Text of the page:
Built in breaks.

As much as you may love your man it’s nice to spend some time apart. Distance makes the heart grow fonder, as they say. If your pilot is junior in the airline you can look forward to him being away even more often giving you even more time to watch bad tv alone on the couch. And because he is junior you can look forward to Wednesday night date night because he will be working weekends and only be home a few days during the week. If you have a normal nine to five job you will enjoy many weekends out with your girlfriends telling them about how awesome your new man is. Practice this speech because you will be telling it again at all major holiday gatherings until your flyboy is seasoned enough in the airline to hold a decent schedule.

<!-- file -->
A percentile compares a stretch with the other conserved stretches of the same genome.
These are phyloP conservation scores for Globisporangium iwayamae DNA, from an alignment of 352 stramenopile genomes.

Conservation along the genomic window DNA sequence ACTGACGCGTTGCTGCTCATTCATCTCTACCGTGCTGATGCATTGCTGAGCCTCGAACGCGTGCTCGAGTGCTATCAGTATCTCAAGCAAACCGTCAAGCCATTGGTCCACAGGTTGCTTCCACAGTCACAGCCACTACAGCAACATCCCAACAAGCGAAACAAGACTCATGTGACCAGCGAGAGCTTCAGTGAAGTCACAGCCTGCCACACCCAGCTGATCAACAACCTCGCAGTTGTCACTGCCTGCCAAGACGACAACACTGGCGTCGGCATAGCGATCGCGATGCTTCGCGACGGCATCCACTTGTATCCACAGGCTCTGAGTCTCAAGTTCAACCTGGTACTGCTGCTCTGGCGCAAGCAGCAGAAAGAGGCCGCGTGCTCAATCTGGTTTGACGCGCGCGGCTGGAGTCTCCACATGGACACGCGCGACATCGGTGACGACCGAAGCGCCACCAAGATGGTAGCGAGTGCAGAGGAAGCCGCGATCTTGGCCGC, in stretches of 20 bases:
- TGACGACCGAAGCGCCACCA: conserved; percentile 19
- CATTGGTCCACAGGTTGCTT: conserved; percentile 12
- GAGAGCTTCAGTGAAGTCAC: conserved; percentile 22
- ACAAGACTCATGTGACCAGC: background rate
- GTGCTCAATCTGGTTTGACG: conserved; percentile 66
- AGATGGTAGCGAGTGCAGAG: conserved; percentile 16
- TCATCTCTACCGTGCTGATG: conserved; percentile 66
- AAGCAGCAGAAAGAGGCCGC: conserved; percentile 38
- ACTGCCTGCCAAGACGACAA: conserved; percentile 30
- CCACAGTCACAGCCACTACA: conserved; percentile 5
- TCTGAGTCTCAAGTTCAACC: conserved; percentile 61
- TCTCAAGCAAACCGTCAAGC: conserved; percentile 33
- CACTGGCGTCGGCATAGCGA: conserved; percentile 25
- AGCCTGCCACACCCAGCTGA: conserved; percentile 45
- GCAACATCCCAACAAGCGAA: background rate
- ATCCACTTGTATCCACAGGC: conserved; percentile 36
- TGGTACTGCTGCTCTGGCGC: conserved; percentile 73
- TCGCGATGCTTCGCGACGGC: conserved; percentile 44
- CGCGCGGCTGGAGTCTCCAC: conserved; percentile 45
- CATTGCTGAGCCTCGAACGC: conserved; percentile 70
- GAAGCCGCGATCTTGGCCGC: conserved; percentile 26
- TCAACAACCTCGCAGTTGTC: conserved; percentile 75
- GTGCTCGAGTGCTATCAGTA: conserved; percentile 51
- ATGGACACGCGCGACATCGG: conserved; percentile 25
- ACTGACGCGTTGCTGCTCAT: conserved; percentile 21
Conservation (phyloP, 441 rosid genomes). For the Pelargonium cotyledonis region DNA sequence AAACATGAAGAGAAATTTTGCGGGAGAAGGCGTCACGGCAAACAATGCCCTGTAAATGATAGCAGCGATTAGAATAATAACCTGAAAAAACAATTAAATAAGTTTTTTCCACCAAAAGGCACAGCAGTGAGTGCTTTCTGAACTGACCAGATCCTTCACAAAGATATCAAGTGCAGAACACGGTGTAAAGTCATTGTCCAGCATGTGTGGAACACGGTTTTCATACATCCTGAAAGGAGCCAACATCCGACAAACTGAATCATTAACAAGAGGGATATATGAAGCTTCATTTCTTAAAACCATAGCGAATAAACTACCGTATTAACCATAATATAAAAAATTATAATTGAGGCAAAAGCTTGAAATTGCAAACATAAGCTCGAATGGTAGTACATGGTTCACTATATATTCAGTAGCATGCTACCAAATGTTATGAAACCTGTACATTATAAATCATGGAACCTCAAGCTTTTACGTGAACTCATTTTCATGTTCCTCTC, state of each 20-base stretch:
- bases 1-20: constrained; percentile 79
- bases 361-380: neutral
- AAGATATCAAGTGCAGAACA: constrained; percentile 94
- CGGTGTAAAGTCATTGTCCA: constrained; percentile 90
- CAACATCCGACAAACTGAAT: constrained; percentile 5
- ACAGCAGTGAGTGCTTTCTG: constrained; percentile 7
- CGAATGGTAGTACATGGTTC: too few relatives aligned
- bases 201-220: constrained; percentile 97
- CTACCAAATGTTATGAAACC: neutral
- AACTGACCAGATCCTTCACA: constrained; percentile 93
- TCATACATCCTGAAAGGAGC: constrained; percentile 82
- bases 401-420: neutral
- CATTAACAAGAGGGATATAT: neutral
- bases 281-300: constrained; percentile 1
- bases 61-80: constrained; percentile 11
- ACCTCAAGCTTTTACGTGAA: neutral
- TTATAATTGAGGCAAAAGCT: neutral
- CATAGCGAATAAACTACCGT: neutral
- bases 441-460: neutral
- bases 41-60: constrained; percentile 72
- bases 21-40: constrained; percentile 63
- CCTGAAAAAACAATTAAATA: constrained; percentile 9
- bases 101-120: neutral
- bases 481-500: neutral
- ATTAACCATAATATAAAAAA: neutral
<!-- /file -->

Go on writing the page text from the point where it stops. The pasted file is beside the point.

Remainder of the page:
Conquer your fear of flying. Was your grandmother surprised when you told her you were dating an aviator? Did she remind you of your fear of flying and the time you peed on yourself when you were a little girl? Well, any fears you may have had will be as easy as a bed time story when he comes home and tells you about his day. If he brings another winged warrior over and they have a few beers then you’d better leave the room and start packing depends before you fly. Your fears will be realized when he casually tells you about the near misses, low fuel warnings and the time he volunteered to be the ‘pathfinder’ through the storms just because he wanted to get to the hotel before the restaurant closed.

Everyone likes a man in uniform.